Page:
The incidence of malaria has spiked in eastern divisions of Maharashtra state, with more than 2,000 cases of malaria in Gadchiroli district (and a further 188 of dengue fever in Nagpur). This rise has occurred roughly one month ahead of the expected increase. Read more. Haryana is also experiencing a surge in malaria and dengue, but authorities say case numbers are lower than last year. he current reporting of Japanese encephalitis (JE) infections in Bhopal (Madhya Pradesh) has authorities planning the vaccination of the susceptible population and monitoring of the disease vectors and hosts – mosquitoes and pigs. Since the end of last month dengue fever cases in the city of Bhilai Nagar (Chhattisgarh) have shot up, with more than 2,700 recorded and at least 27 deaths.  Up to 28 districts of Odisha have been hard hit by dengue infections which have sickened more than 1,800 people and caused the deaths of three – a significant rise on 2017 notifications. Doctors in Rajasthan have identified three separate vector-borne infections occurring simultaneously in two people from neighbouring districts in Rajasthan. The patients from Jaipur and Dausa have been diagnosed with dengue, chikungunya and scrub typhus infections. Read more. Elsewhere in Rajasthan, scrub typhus has caused the deaths of six people in Kota. Read more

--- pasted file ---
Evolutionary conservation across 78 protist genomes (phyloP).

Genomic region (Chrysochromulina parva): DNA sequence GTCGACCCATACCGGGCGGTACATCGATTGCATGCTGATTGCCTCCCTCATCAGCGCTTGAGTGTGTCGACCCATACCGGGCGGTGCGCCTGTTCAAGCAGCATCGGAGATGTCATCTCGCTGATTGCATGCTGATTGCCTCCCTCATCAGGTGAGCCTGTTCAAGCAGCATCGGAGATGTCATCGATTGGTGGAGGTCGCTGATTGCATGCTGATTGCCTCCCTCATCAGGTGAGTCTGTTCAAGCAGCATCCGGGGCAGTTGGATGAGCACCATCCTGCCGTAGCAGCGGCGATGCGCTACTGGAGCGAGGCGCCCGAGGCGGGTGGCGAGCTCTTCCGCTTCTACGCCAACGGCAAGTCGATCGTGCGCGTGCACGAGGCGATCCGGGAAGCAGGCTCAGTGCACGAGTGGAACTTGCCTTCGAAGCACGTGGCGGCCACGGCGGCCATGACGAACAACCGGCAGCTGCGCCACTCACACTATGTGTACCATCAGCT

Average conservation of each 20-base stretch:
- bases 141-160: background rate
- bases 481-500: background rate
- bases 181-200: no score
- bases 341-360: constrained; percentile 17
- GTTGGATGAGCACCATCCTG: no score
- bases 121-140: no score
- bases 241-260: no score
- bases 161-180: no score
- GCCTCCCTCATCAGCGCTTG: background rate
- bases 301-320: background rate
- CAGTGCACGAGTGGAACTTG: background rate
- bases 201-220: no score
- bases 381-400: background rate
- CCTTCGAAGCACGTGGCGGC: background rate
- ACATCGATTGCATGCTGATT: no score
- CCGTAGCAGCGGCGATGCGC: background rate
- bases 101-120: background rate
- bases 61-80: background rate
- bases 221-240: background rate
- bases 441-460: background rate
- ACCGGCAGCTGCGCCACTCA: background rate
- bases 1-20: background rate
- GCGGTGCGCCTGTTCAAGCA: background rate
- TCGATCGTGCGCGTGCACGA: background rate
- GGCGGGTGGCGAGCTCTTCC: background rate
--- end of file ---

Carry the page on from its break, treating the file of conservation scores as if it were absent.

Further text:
Advice for travellers: A mosquito-borne virus, JE is usually found in many part of Asia, the Indian subcontinent, Southeast Asia and China, although cases also occur in Indonesia and PNG. It is mainly found in rural areas around rice paddies where pigs, wading birds and humans live closely together, however it does also occur in or near cities. The risk to short-stay travellers who confine their travel to urban centres and use appropriate mosquito bite avoidance measures is low. The recommendations for vaccination are itinerary-specific. Read more on JE